This class is used for storing a collection of basic information about a resource, such as its physical dimensions and mass. This information is not logically related to any specific capability, but is needed for combined capability calculation and capability matchmaking. Each resource modeled by the Resource Model is related to one instance of this class by the hasBasicResourceInformation object property (see Figure 8).
The process taxonomy defines the hierarchical classification of different process functionalities. It is a pure taxonomy, without any properties. The taxonomy can be used to link the capabilities to the upper levels in the process hierarchy, e.g. “Drilling” capability would be classified as a “Material removing” process in the process taxonomy. The Capability Model imports the Process Taxonomy, and the capability classes are defined as the sub-classes of the relevant classes in the process taxonomy hierarchy. The reasoning ability of OWL allows direct inferences to be made that each instance saved to a certain capability class is also an instance of the process taxonomy class, which was defined as the parent class of the specific capability.
Before being used, the ontology should be evaluated and tested. The class hierarchy, i.e. the taxonomic structure of MaRCO, was validated by utilizing “is-a” and “is-kind-of” tests, as suggested by Noy and McGuinness (2001). Currently MaRCO is not intended to be used for automatic classification of instances. Thus, a more systematic analysis of the ontology structure, e.g. by OntoClean (Guarino and Welty 2009) or a similar approach, was not deemed necessary. If classification is required in the future, it will be crucial to utilize more systematic evaluation methods to eliminate incorrect classification results. Several example resources were modeled with MaRCO to test its expressiveness and ability to answer the defined competency questions. In the following sub-sections, a small case example will be outlined and the observations made during the testing will be analyzed.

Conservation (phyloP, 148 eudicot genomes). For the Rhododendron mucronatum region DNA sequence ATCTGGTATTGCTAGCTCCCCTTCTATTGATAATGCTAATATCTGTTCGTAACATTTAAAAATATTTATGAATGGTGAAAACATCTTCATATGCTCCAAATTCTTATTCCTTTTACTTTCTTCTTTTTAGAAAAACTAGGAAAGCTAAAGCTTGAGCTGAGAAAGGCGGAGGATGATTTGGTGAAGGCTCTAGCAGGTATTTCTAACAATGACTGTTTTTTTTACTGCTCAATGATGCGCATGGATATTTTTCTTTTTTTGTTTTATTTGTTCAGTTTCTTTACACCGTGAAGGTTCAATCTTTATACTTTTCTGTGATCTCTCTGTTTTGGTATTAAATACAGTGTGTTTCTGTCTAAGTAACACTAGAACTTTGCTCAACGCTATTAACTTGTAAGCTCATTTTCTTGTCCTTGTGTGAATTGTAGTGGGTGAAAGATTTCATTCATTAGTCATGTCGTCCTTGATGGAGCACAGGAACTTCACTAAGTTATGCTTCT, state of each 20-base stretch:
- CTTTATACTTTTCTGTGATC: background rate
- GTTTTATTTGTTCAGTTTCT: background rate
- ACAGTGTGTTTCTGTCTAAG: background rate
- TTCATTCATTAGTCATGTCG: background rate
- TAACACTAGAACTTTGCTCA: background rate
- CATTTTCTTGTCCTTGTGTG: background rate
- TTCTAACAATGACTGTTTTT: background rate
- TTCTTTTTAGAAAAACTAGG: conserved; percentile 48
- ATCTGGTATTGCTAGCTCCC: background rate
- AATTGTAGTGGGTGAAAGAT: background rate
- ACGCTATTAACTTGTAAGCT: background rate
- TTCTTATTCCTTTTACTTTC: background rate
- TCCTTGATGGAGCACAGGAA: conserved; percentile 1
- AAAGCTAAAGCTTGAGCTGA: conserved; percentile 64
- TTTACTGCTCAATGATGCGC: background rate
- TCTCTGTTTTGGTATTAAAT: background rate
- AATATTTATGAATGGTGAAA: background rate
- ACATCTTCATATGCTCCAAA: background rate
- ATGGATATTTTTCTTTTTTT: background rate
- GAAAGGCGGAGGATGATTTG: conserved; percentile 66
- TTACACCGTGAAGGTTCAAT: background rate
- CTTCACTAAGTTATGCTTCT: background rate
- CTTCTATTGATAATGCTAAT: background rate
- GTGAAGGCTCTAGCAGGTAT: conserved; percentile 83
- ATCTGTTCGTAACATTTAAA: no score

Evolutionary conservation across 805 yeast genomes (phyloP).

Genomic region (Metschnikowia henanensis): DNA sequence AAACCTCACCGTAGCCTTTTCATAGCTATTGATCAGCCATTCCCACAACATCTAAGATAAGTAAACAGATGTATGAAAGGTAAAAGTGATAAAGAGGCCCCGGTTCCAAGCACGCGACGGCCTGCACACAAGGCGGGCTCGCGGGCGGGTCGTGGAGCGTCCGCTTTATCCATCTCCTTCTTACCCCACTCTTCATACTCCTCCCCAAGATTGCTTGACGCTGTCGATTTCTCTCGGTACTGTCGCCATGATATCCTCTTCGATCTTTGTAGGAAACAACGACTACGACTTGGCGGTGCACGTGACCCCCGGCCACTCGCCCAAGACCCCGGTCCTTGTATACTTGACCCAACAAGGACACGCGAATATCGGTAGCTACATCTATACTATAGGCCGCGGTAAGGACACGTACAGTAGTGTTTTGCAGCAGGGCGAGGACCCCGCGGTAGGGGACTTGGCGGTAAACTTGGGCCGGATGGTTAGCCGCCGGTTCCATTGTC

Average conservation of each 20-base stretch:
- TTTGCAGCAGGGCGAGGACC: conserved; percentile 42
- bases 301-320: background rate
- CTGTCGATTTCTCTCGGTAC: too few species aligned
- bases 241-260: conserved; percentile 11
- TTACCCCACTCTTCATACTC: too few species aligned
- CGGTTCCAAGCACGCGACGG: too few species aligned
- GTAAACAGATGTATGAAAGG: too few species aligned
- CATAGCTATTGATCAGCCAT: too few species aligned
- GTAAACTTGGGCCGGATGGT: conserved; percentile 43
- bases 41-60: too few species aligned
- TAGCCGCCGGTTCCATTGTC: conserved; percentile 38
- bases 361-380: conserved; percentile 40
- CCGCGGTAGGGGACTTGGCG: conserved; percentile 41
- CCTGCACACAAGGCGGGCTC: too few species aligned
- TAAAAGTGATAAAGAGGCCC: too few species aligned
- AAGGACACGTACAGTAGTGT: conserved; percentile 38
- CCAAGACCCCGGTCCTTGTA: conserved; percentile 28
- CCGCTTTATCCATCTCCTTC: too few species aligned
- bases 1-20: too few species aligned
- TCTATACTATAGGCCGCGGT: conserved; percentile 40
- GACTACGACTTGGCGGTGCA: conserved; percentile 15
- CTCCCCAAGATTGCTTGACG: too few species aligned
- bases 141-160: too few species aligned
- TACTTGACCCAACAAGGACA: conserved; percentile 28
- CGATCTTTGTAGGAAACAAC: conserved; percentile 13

Figure 9 represents the demonstration setup in an industrial laboratory environment, which was used to perform the initial tests with the MaRCO model. It consists of a 2-axis manipulator, a finger gripper, a feeder unit with exchangeable magazine, a conveyor belt, and exchangeable positioning units at both ends of the conveyor belt. Figure 10 presents the capabilities of the resource combination formed by the manipulator and the finger gripper. The simple capabilities, shown in the middle of the figure, are manually asserted to the Resource Model instances ontology. The right side of the figure shows the expected combined capabilities that should be automatically calculated and added to the model, on the basis of the relations between the capabilities and the combined capability rules.
Figure 11 shows an extraction of the information modeled about the demonstration setting with MaRCO. It is a graph generated by OntoViz (Sintec 2007) directly from the Protégé ontology editor, and it visualizes the modeled instances and their relations. Due to the readability, only the robot and gripper combination from the demonstration station is included into the visualization. The figure shows the devices associated to that combination and their capability definition. All the other resources and their capability instances were modeled in a similar fashion.
Main classes of the Resource Model